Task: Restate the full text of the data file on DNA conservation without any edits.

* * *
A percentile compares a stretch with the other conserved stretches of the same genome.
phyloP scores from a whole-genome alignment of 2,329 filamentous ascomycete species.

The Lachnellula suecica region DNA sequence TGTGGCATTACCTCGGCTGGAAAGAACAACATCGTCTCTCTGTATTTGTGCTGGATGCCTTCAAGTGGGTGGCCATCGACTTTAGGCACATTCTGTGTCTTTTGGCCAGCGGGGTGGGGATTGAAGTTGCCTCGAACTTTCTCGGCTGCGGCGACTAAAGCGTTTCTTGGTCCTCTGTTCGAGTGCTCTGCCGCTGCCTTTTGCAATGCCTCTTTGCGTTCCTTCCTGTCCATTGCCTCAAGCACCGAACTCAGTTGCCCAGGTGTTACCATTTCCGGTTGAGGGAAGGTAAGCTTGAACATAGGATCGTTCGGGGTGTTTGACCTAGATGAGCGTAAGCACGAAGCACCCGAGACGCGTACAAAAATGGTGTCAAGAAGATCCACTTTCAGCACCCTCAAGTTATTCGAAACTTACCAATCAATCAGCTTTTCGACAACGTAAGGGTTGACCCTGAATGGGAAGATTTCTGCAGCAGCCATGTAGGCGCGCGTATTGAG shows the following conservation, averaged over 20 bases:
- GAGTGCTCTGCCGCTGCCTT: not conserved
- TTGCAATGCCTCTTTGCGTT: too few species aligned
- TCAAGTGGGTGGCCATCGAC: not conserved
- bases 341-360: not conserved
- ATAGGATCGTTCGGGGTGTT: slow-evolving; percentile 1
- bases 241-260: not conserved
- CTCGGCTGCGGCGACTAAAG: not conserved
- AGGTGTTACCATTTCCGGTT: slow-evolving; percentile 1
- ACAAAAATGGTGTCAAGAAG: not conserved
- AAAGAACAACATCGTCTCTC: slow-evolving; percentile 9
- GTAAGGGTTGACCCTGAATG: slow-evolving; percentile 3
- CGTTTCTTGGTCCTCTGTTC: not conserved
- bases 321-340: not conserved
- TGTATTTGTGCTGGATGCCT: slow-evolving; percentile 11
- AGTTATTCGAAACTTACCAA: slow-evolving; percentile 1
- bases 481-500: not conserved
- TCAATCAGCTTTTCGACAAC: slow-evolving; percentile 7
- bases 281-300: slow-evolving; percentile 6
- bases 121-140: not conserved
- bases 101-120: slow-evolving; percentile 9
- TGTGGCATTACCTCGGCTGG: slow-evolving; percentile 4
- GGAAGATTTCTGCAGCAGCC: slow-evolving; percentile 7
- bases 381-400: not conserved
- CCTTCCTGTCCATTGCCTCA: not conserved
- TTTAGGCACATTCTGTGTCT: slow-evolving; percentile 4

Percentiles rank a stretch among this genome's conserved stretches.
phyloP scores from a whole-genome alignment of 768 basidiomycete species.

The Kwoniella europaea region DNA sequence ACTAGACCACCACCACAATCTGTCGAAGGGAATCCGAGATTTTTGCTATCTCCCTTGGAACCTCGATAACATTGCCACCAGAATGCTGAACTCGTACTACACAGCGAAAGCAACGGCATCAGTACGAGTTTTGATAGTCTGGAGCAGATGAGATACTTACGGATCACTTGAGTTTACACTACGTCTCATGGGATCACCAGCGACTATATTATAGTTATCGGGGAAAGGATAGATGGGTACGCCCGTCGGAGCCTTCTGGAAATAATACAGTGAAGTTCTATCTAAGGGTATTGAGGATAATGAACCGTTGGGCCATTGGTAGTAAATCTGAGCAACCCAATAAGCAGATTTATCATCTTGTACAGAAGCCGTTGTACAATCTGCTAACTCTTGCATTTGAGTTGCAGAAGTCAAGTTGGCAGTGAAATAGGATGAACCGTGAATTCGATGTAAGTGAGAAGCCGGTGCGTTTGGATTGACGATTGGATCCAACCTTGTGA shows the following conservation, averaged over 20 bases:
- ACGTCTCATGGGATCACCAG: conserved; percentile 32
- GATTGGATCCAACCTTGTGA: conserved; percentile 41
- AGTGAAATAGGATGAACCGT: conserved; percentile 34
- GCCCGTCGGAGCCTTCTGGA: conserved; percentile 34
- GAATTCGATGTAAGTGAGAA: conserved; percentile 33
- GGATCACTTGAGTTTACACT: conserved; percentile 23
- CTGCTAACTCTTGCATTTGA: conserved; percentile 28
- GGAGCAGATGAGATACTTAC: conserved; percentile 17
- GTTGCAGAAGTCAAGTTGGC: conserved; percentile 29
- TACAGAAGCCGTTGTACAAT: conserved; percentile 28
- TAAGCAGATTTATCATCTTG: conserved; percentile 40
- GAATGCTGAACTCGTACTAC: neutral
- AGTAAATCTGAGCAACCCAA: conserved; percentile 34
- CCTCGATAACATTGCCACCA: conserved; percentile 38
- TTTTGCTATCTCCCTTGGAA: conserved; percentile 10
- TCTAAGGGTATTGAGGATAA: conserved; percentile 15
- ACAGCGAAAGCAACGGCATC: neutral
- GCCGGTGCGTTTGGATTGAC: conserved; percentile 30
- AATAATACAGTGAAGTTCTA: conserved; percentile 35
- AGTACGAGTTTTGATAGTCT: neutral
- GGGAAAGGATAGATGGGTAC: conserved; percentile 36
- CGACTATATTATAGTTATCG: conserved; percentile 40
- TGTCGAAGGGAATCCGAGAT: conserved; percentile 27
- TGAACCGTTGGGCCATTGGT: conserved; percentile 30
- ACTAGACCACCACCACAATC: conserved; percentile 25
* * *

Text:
A percentile compares a stretch with the other conserved stretches of the same genome.
phyloP scores from a whole-genome alignment of 2,329 filamentous ascomycete species.

The Lachnellula suecica region DNA sequence TGTGGCATTACCTCGGCTGGAAAGAACAACATCGTCTCTCTGTATTTGTGCTGGATGCCTTCAAGTGGGTGGCCATCGACTTTAGGCACATTCTGTGTCTTTTGGCCAGCGGGGTGGGGATTGAAGTTGCCTCGAACTTTCTCGGCTGCGGCGACTAAAGCGTTTCTTGGTCCTCTGTTCGAGTGCTCTGCCGCTGCCTTTTGCAATGCCTCTTTGCGTTCCTTCCTGTCCATTGCCTCAAGCACCGAACTCAGTTGCCCAGGTGTTACCATTTCCGGTTGAGGGAAGGTAAGCTTGAACATAGGATCGTTCGGGGTGTTTGACCTAGATGAGCGTAAGCACGAAGCACCCGAGACGCGTACAAAAATGGTGTCAAGAAGATCCACTTTCAGCACCCTCAAGTTATTCGAAACTTACCAATCAATCAGCTTTTCGACAACGTAAGGGTTGACCCTGAATGGGAAGATTTCTGCAGCAGCCATGTAGGCGCGCGTATTGAG shows the following conservation, averaged over 20 bases:
- GAGTGCTCTGCCGCTGCCTT: not conserved
- TTGCAATGCCTCTTTGCGTT: too few species aligned
- TCAAGTGGGTGGCCATCGAC: not conserved
- bases 341-360: not conserved
- ATAGGATCGTTCGGGGTGTT: slow-evolving; percentile 1
- bases 241-260: not conserved
- CTCGGCTGCGGCGACTAAAG: not conserved
- AGGTGTTACCATTTCCGGTT: slow-evolving; percentile 1
- ACAAAAATGGTGTCAAGAAG: not conserved
- AAAGAACAACATCGTCTCTC: slow-evolving; percentile 9
- GTAAGGGTTGACCCTGAATG: slow-evolving; percentile 3
- CGTTTCTTGGTCCTCTGTTC: not conserved
- bases 321-340: not conserved
- TGTATTTGTGCTGGATGCCT: slow-evolving; percentile 11
- AGTTATTCGAAACTTACCAA: slow-evolving; percentile 1
- bases 481-500: not conserved
- TCAATCAGCTTTTCGACAAC: slow-evolving; percentile 7
- bases 281-300: slow-evolving; percentile 6
- bases 121-140: not conserved
- bases 101-120: slow-evolving; percentile 9
- TGTGGCATTACCTCGGCTGG: slow-evolving; percentile 4
- GGAAGATTTCTGCAGCAGCC: slow-evolving; percentile 7
- bases 381-400: not conserved
- CCTTCCTGTCCATTGCCTCA: not conserved
- TTTAGGCACATTCTGTGTCT: slow-evolving; percentile 4

Percentiles rank a stretch among this genome's conserved stretches.
phyloP scores from a whole-genome alignment of 768 basidiomycete species.

The Kwoniella europaea region DNA sequence ACTAGACCACCACCACAATCTGTCGAAGGGAATCCGAGATTTTTGCTATCTCCCTTGGAACCTCGATAACATTGCCACCAGAATGCTGAACTCGTACTACACAGCGAAAGCAACGGCATCAGTACGAGTTTTGATAGTCTGGAGCAGATGAGATACTTACGGATCACTTGAGTTTACACTACGTCTCATGGGATCACCAGCGACTATATTATAGTTATCGGGGAAAGGATAGATGGGTACGCCCGTCGGAGCCTTCTGGAAATAATACAGTGAAGTTCTATCTAAGGGTATTGAGGATAATGAACCGTTGGGCCATTGGTAGTAAATCTGAGCAACCCAATAAGCAGATTTATCATCTTGTACAGAAGCCGTTGTACAATCTGCTAACTCTTGCATTTGAGTTGCAGAAGTCAAGTTGGCAGTGAAATAGGATGAACCGTGAATTCGATGTAAGTGAGAAGCCGGTGCGTTTGGATTGACGATTGGATCCAACCTTGTGA shows the following conservation, averaged over 20 bases:
- ACGTCTCATGGGATCACCAG: conserved; percentile 32
- GATTGGATCCAACCTTGTGA: conserved; percentile 41
- AGTGAAATAGGATGAACCGT: conserved; percentile 34
- GCCCGTCGGAGCCTTCTGGA: conserved; percentile 34
- GAATTCGATGTAAGTGAGAA: conserved; percentile 33
- GGATCACTTGAGTTTACACT: conserved; percentile 23
- CTGCTAACTCTTGCATTTGA: conserved; percentile 28
- GGAGCAGATGAGATACTTAC: conserved; percentile 17
- GTTGCAGAAGTCAAGTTGGC: conserved; percentile 29
- TACAGAAGCCGTTGTACAAT: conserved; percentile 28
- TAAGCAGATTTATCATCTTG: conserved; percentile 40
- GAATGCTGAACTCGTACTAC: neutral
- AGTAAATCTGAGCAACCCAA: conserved; percentile 34
- CCTCGATAACATTGCCACCA: conserved; percentile 38
- TTTTGCTATCTCCCTTGGAA: conserved; percentile 10
- TCTAAGGGTATTGAGGATAA: conserved; percentile 15
- ACAGCGAAAGCAACGGCATC: neutral
- GCCGGTGCGTTTGGATTGAC: conserved; percentile 30
- AATAATACAGTGAAGTTCTA: conserved; percentile 35
- AGTACGAGTTTTGATAGTCT: neutral
- GGGAAAGGATAGATGGGTAC: conserved; percentile 36
- CGACTATATTATAGTTATCG: conserved; percentile 40
- TGTCGAAGGGAATCCGAGAT: conserved; percentile 27
- TGAACCGTTGGGCCATTGGT: conserved; percentile 30
- ACTAGACCACCACCACAATC: conserved; percentile 25